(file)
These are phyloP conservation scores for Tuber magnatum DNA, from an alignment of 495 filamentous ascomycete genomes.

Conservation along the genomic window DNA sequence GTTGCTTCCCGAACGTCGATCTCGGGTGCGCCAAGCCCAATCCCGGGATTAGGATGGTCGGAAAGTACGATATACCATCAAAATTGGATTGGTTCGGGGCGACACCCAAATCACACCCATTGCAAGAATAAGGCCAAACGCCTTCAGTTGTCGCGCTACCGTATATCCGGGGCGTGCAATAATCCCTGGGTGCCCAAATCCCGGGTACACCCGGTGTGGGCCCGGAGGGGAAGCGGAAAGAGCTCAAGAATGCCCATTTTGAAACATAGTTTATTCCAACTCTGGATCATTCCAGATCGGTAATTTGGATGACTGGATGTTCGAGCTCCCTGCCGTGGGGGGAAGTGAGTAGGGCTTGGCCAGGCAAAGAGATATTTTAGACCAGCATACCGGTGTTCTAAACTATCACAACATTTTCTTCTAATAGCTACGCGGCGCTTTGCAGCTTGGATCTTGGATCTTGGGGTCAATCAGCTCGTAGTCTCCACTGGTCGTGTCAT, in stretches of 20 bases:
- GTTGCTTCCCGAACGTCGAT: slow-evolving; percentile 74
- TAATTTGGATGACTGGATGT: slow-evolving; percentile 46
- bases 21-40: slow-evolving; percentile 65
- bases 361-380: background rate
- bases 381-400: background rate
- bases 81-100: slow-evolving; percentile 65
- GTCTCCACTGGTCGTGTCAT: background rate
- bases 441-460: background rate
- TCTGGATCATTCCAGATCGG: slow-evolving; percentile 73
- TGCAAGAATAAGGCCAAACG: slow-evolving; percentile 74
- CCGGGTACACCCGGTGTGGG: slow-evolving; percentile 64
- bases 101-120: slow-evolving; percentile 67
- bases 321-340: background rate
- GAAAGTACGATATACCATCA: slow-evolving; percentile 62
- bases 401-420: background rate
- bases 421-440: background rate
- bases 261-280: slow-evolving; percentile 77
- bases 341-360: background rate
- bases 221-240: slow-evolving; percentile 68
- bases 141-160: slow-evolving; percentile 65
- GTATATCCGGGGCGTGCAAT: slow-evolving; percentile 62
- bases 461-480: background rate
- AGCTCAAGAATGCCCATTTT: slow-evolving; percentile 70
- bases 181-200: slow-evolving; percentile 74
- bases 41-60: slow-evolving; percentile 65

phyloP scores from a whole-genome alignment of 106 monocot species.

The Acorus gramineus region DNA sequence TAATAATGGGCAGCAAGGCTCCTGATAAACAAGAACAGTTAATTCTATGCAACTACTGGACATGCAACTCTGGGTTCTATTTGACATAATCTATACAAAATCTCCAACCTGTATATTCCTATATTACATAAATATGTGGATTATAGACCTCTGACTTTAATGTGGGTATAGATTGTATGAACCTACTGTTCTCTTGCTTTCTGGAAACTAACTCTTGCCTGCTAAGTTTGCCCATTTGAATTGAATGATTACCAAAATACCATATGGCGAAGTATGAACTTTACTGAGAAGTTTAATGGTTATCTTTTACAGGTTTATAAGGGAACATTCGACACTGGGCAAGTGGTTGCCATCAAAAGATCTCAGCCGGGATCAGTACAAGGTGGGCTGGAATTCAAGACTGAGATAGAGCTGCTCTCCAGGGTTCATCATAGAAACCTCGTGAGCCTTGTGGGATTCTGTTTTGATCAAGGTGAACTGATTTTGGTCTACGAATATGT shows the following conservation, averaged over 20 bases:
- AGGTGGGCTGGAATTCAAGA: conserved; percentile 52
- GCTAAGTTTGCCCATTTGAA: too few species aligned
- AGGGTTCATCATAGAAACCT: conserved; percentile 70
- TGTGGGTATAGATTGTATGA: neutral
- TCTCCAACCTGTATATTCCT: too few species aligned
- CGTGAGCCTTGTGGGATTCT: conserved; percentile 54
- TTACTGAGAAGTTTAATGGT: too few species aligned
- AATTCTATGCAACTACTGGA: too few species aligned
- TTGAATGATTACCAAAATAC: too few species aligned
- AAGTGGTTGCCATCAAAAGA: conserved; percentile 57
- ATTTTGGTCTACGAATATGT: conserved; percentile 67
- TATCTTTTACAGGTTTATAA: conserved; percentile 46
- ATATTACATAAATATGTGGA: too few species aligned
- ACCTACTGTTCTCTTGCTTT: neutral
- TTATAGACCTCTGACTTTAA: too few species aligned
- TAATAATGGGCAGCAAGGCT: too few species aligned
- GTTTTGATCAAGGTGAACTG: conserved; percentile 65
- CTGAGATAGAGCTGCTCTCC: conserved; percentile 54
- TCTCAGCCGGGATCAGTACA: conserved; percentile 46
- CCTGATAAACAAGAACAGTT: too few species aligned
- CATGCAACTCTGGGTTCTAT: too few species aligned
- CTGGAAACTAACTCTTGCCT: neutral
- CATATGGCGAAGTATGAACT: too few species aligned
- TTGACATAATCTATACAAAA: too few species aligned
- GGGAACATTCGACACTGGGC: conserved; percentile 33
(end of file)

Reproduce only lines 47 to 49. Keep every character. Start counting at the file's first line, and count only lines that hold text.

- CTGAGATAGAGCTGCTCTCC: conserved; percentile 54
- TCTCAGCCGGGATCAGTACA: conserved; percentile 46
- CCTGATAAACAAGAACAGTT: too few species aligned